This movie was recommended to us … but I don’t know if I would recommend this Chinese mega production to you guys.
When corrupt Roman leader Tiberius arrives with a giant army to claim the Silk Road, Huo An and his group of trained warriors teams up with an elite legion of defected Roman soldiers led by General Lucius to maintain the delicate balance of power in the region. To protect his country and his new friends, Huo An gathers the warriors of thirty-six ethnic nations together to fight Tiberius in an incredible epic battle.
By reading this synapsis alone one could think this is gonna be epic, a cool battle with millions of extras and lotsa CGI and all the things that make movies great … and one would be wrong. That epic battle happens at the end of this 2 hours long flick, and is just the logical end to a build-up that took 1.5 hours before the end-battle started.
But let’s get into this flick and why it missed the mark so badly. At least for us it did. The whole premise of Dragon Blade is wrong and based on a purely speculative theory that Roman empire troops tried to invade China at the time around 50 B.C. Of course it’s bullshit. And with a great chance of this historic movie is nothing but fiction, its chance to get us interested in it was slim.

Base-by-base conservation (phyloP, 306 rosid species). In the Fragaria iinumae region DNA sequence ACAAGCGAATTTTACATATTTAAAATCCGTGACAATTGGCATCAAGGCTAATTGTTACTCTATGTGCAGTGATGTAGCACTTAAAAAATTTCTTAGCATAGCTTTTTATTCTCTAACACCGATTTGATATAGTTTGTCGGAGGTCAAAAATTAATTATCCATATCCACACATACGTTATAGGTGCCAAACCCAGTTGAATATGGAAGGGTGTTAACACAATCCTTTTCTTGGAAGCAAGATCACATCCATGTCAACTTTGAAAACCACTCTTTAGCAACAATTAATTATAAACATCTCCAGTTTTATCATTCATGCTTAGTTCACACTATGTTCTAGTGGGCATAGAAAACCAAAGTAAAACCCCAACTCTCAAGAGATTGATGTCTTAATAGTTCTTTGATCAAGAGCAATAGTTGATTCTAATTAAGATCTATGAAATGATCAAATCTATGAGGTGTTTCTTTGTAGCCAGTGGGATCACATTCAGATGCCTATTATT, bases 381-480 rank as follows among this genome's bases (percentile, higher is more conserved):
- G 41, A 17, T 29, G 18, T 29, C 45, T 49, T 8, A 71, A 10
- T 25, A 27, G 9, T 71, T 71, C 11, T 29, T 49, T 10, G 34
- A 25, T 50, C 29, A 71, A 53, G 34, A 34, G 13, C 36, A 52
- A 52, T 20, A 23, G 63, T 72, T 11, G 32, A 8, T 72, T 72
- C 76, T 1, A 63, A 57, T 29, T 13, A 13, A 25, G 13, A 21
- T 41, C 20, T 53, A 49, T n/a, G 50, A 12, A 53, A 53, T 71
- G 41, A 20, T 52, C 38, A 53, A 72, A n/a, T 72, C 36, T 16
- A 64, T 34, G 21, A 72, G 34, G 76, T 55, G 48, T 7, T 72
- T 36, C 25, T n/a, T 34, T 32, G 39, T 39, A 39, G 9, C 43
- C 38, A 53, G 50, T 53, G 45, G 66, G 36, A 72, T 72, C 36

Then there are the actors, Jackie Chan first of all. He’s truly not a great actor but his films usually are amusing because of the action scenes and his humoristic style to do various stunts. Alas, he’s showing his age here and so the kung-fu fights are rather bland and not as perfectly choreographed as we know it from his earlier movies. The man is 66 y/o (61 at the filming of Dragon Blade) ffs, and we should be happy he’s not walking on crutches but still doing his own stunts.
The next disappointment was John Cusack, who acted like he really didn’t want to be in this Chinese movie. As an American this is understandable, his fellow Americans and his gov’mt could think he’s a commie now.
Refreshingly evil and fierce acting by nose-man Adrien Brody sadly wasn’t enough to drag this stuck vehicle out of the mud. Actually neither of this triumvirat had a chance to make Dragon Blade shine in any way; too dull was the direction by Daniel Lee, who orchestrated the whole flick like a propaganda movie for the new Silk Road that is built as we speak and connects China with the West. A good, a profitable undertaking for both sides.
Of course the American gov’mt won’t like it but they won’t hardly be able to do anything against it. And if Dragon Blade wasn’t so hamfisted geared towards propagating good stuff, they maybe wouldn’t even notice. But since this movie is such a dull tool its intention becomes very clear already pretty early on.
I just waited for the whole cast to start singing Kumbaya. =^.^=
CONCLUSION: This movie was badly all over the place, full of pathos, full of goodwill, with an comically evil western dictator and – since it’s a Jackie Chan vehicle – sprinkled with some inevitable sillyness and lots of cheese and cringe.
At least Dragon Blade was somehow entertaining … on some level. Its unapologetic earnest demeanour made us pity the effort that was put into its making.